How to choose a sapphire

When it comes to choosing a sapphire, beauty is in the eye of the beholder. However when we are talking about the value of sapphires there are six main factors at play. It is the combination of these factors that determine the value.



Colour in sapphires is broken into hue, saturation and tone with the greatest value being in hues with vivid saturation and medium tone. Certain hues will command a higher price than others.


There is no official clarity grading system for sapphires. It is the presence of rutile needles containing elements that give sapphire its colour, so the presence of inclusions within a sapphire is expected. However the inclusions will normally be masked by the colour in the stone and as long as there are no noticeable inclusions to the eye it will not affect the value.


Sapphires are cut to maximise their colour. For this reason there can be a lot of variation in cut proportions for sapphires. The cut doesn’t affect the value of a sapphire to the same extent that colour and carat weight do.


The higher the carat weight the more valuable the sapphire. Sapphires above 2 carat are exponentially more rare and more valuable. The spread (or face up size) of a sapphire can vary greatly between sapphires of similar carat weights and shapes.


The majority of natural sapphires will have received heat treatment, which is the accepted industry standard. Heat treatment is essentially a continuation of the heating that occurs inside the earth's mantle via volcanic heat releasing colour into the crystal.


Another major factor that will play a big role in the value of a sapphire is the commercial demand. There are famous sapphires such as Royal Blue Sapphires and Pigeon Blood Ruby which will command a higher price than more niche colours or regions such as Australian parti sapphires or Nigerian teal sapphires. This will play a bigger role in pricing than whether the sapphire is heated or unheated in the larger sizes.

Sapphire Certification

Unlike diamonds it is the exception rather than the rule for sapphires to be certified. Certification is simple and only generally includes the carat weight, colour, if it's natural or synthetic and if it has received any treatment.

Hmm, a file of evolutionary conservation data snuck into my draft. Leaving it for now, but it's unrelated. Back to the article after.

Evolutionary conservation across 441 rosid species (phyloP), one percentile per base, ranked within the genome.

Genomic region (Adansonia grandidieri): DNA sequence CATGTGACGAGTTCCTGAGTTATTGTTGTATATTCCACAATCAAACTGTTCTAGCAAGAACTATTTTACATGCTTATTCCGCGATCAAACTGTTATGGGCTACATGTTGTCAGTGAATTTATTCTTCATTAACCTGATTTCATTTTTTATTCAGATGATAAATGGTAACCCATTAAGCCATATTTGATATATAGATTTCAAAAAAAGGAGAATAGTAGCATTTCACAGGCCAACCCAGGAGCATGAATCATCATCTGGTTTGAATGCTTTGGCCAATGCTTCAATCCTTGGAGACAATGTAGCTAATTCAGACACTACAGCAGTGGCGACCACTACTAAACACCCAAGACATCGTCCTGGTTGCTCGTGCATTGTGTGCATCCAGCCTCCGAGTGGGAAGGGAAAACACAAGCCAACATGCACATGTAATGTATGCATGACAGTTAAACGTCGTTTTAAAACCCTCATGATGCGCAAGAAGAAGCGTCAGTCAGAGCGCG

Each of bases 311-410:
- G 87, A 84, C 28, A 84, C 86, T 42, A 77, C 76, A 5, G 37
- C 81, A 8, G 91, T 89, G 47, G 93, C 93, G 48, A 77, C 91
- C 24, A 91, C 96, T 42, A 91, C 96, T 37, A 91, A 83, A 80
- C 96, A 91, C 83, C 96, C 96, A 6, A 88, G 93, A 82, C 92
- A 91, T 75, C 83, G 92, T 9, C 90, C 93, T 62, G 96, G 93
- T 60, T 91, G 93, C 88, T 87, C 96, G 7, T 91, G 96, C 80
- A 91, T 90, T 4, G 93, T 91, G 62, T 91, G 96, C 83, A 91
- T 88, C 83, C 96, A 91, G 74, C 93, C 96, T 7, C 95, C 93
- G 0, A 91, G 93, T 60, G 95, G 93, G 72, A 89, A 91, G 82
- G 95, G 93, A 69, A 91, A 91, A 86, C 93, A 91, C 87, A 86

Sapphire Hardness

Sapphires are 9 on the MOH scale of hardness making them a durable gemstone for everyday wear. However it is still possible to chip sapphires so as with all fine jewellery care is to be taken when wearing them. In comparison diamond is 10 on the MOH scale of harness making it the hardest thing on earth. This harness gives diamonds an incomparable luster and sparkle known as “adamantine”. However, it is arguable that sapphire is more durable than diamond due to the fact that diamond has a point of cleavage in its crystal structure which if knocked can make the diamond split clean open.

Sapphire Stone Origins & Sourcing

Our sapphires are ethically sourced by our Gemologist Hamish Whiting directly from the regions where they are mined from trusted gemstone cutters and brokers. Our sapphires are mined using small scale artisanal mining methods which are low impact on the environment and provide essential income to the local communities.



Generally sapphires are less expensive than diamonds unless they are a particularly famous and desired type of sapphire e.g. Burmese Ruby, Padparascha sapphire, Royal blue sapphire.

Our sapphires are all ethically sourced from the regions that they are artisanally mined or cut. This includes Australia, Montana, Nigeria, Madagascar and Sri Lanka.

Sapphire is corundum crystal which is made of aluminium oxide. The colour of the corundum is determined by the presence of natural elements that exist within the sapphire when it is forming e.g titanium and iron. It is the elements reacting with volcanic or man made heat that cause the colour in sapphire.